The vigil was not an official Occupy D.C. event, but many D.C. occupiers joined in, Steve Demarest, a junior in SPA, wrote in an email.
SJP also protested Israel’s use of Caterpillar bulldozers during Operation Cast Lead to destroy homes, factories, food and water systems, Demarest said.
“There is a diverse group of political views within the Occupy movement, but I think the one common thread that unites protesters is opposition to corporate abuse, i.e., putting profit over people,” Demarest said.
Eco-Sense has been advocating for sustainability and environment awareness in the Occupy D.C movement. Members volunteer and engage in political activism on environmental issues on campus and in D.C. A handful of Eco-Sense members were recently involved with the Occupy D.C. movement.
Mandelbaum; Megan Lyle, a sophomore in CAS; and other AU students attended the Anti-Tar Sands Keystone XL rally Nov 6. The rally was not directly a part of Occupy D.C., but many occupiers attended it, Lyle said.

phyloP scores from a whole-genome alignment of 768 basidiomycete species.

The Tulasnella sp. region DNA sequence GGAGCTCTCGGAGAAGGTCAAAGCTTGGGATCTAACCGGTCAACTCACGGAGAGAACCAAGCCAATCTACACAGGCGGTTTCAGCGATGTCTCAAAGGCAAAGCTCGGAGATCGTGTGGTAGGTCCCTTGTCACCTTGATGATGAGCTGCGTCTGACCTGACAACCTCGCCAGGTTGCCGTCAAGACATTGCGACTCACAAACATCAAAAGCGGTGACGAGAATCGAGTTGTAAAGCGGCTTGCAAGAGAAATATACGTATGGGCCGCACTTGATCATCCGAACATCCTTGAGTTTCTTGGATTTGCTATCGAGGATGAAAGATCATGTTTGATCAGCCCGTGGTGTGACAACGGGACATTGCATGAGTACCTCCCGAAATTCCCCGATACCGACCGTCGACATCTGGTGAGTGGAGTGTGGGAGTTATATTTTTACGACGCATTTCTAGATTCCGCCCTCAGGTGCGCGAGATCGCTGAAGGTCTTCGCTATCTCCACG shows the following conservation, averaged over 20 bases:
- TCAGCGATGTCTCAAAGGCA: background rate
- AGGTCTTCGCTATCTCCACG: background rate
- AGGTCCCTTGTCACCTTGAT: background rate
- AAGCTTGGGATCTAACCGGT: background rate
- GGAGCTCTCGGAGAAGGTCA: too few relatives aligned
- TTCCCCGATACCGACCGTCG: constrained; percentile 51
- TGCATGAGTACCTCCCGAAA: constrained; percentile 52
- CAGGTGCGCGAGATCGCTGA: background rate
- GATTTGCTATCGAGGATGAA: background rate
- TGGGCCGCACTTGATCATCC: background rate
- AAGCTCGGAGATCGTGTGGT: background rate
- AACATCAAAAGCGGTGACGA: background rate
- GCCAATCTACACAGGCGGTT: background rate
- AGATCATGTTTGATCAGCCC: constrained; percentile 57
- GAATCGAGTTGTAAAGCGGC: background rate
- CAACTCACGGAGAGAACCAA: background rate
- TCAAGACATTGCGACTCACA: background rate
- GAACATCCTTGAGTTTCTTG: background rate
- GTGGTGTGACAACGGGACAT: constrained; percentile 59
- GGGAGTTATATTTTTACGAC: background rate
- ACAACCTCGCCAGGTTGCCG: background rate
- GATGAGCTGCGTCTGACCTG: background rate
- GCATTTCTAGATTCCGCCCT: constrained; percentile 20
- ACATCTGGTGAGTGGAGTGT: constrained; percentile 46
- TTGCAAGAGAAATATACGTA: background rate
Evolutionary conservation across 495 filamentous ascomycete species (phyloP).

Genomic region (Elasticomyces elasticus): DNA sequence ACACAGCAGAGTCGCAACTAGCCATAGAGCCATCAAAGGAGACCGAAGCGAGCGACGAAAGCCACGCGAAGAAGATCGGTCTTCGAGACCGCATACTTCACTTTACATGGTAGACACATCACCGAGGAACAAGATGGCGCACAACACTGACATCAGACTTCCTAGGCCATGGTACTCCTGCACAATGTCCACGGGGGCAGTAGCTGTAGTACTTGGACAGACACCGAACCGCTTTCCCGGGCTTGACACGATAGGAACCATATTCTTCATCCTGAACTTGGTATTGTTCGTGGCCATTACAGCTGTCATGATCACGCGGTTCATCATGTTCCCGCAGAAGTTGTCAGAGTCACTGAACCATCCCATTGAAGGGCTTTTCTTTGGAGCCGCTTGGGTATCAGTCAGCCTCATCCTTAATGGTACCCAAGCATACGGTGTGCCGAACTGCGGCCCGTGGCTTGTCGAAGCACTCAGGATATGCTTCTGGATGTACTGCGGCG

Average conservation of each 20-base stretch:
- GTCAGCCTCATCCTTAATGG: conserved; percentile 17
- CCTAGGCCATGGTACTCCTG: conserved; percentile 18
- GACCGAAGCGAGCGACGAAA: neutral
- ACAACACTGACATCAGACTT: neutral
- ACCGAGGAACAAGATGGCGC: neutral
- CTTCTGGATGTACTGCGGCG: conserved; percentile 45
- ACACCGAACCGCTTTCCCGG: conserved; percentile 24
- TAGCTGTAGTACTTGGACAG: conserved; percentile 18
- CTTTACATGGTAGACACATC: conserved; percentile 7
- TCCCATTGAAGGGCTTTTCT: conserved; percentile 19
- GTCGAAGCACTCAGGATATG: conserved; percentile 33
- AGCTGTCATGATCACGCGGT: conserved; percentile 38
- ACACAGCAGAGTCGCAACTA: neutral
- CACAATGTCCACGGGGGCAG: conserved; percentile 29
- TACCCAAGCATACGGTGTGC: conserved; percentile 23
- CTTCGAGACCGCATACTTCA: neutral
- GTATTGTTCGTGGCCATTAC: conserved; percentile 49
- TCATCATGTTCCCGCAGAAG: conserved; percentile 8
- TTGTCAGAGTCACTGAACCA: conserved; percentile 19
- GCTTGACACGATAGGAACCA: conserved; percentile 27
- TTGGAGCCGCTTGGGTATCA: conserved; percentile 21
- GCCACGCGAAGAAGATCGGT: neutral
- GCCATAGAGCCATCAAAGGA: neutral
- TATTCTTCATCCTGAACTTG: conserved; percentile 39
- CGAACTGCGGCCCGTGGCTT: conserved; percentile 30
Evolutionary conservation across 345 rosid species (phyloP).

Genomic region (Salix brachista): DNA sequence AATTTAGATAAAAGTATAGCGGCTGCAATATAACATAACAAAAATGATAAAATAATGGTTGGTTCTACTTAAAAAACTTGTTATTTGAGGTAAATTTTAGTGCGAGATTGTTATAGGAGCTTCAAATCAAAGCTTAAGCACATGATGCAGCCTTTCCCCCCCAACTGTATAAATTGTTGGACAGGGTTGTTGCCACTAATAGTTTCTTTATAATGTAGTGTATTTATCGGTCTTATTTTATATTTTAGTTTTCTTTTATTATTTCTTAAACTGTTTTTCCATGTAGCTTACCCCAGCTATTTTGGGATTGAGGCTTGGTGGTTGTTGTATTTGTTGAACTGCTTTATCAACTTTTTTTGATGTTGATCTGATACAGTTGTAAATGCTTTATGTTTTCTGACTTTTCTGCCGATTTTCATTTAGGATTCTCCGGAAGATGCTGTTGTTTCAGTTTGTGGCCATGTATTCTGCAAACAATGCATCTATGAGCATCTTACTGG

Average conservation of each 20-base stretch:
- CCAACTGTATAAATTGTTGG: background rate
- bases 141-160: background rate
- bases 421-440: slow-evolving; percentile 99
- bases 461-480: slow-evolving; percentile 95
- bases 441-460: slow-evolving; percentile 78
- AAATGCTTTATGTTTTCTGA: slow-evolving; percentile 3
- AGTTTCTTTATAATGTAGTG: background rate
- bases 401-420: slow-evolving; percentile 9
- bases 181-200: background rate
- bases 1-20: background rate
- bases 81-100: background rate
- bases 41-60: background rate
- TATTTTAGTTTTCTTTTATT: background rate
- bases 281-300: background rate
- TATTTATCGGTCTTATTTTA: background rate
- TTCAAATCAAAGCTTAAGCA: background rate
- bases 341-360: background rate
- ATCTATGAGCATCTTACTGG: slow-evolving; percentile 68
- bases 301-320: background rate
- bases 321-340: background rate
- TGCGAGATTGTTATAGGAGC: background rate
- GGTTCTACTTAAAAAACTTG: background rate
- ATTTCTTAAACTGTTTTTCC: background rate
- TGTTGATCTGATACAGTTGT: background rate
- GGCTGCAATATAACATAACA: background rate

The protest focused on stopping the construction of the Tar Sands Keystone XL pipeline, which could potentially pollute major water supplies and transport tar sands oil that burn dirtier than other oils, according to Mandelbaum.
The pipeline would stretch across thousands of miles from Canada, through the continental United States, to Texas to transport unrefined oil, Lyle said.
American Vegan Outreach
American Vegan Outreach has not been directly involved with Occupy D.C., but numerous AU vegans have joined the Occupy D.C. movement, according to Paige McNamara, a sophomore in CAS.
The Occupy D.C. Declaration directly mentions opposition to factory farms, a key AVO issue, McNamara said.
McNamara held teach-ins about veganism at Occupy D.C., offering the platform for discussion on why veganism should be a viable option for all people.
“I hope to be able to introduce the idea of veganism as a tool of liberation, not just for animals but for workers, people, consumers to the people at McPherson,” she said.